I am very happy to have recognize you as our good muslim brother, i saw the collection of pictures which you prepare from Afghanistan its very intresting and i like it much, i hope you to have more and more power for to serv to afghanistan poor people mashallah you are the great one.

    Nice time and be success.
    Your brother
    Mahboobullah DaudSherzad.

  28. I would like to thanks all, But one thing what you all can do for these people nothing just saying Oh thank you Jawed jan i like these pics Is that it? Jaweed did his part i wana thank him but you all can’t feel any thing just talking like Afghanistan Government let’s make some things and help those people that need help the most like (Parwana. August, 2009. Herat, Afghanistan.

    Beaten, cheated, neglected: These words describe young Parwana’s life, who is seventeen years old. At an early age she was forced to marry a man from the city. After two kids, she discovered her husband was cheating on her. He threw her out of the house and now she lives with her parents who can barely provide enough to support her or her two children.
    or other people i really hate u all

  29. I was enchanted by your photos. Well done! I just returned from Kabul where I had a chance to visit my cousin on numerous occasions. He is a very fine person. You describe him well.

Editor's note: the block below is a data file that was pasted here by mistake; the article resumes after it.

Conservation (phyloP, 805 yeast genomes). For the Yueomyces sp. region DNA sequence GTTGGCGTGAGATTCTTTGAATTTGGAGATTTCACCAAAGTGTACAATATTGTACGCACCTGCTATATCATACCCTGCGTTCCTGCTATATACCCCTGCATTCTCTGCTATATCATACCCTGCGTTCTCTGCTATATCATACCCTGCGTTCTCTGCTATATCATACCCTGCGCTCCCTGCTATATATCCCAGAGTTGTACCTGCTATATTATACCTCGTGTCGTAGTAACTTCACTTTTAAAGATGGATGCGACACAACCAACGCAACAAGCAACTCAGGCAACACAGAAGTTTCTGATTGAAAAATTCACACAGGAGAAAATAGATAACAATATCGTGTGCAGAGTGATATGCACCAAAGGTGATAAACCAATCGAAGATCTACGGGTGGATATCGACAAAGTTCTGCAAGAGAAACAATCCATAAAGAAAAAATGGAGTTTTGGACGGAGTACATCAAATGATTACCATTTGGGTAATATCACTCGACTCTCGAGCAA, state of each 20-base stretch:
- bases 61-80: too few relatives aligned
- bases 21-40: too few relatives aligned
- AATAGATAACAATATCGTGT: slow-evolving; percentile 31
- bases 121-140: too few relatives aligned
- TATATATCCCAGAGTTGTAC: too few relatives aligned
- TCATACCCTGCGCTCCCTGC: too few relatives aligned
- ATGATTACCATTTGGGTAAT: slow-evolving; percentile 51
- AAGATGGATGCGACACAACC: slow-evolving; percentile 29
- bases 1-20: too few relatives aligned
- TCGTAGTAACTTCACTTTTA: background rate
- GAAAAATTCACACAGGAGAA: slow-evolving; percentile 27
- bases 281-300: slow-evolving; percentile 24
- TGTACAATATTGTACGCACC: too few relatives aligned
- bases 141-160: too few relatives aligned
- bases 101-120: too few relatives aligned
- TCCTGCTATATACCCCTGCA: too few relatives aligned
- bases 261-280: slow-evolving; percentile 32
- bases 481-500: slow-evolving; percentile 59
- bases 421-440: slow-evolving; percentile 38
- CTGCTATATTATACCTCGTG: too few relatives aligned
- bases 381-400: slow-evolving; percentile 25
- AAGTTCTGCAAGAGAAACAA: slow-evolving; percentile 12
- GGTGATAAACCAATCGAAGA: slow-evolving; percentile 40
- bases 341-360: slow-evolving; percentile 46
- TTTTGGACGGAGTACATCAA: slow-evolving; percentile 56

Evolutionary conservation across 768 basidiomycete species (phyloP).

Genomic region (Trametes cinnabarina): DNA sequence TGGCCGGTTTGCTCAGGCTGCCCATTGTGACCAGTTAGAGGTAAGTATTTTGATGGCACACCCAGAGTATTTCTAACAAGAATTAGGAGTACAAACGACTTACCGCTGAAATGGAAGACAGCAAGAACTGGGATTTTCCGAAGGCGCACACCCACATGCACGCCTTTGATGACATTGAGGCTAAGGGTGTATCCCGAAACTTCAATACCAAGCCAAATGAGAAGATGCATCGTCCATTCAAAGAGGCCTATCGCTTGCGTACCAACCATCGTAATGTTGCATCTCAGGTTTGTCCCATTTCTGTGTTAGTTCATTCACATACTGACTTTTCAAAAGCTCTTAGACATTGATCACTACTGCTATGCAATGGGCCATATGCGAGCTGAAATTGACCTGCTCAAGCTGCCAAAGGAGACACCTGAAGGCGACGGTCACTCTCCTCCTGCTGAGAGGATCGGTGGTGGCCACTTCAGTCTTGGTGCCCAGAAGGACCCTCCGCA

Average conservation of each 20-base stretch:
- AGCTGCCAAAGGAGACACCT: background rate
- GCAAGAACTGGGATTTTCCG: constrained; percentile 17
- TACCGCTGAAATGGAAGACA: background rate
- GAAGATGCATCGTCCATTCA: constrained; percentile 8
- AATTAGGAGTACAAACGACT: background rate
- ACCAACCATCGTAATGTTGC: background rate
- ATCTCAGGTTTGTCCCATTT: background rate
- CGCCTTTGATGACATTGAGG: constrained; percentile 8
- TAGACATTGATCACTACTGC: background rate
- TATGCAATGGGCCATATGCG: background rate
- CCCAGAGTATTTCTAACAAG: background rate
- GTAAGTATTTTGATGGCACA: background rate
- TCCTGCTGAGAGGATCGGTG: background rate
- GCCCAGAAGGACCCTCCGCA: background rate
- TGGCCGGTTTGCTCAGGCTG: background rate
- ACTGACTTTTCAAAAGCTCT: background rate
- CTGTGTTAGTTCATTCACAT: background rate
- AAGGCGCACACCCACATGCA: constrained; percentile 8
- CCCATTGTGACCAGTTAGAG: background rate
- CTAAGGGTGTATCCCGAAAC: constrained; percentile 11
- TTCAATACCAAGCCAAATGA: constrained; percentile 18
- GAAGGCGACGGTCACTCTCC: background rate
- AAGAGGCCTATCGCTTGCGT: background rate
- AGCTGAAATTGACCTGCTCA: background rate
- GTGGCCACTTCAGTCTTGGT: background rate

Thank you.

  30. What a wonderful journey to Afghanistan. Thank you for sharing this with the world, Mr. Habib. Is there any way we can assist the impoverished in your country? Thank you again.

  31. Great information. I got lucky and found your site from a random Google search. Fortunately for me, this topic just happens to be something that I’ve been trying to find more info on for research purposes. Keep up the great work and thanks a lot.

  32. Mash’Allah Jawid jan…my little brother has grown to be such an inspiration:) I am very proud of you. May Allah make you successful in all of your endeavors and always keep your growing family happy!

  33. Thank you for sharing this amazing photo journal. I would like to use (cite) your information for a research article that I will be writing on Afghanistan very soon. Very courageous journalism. Excellent work.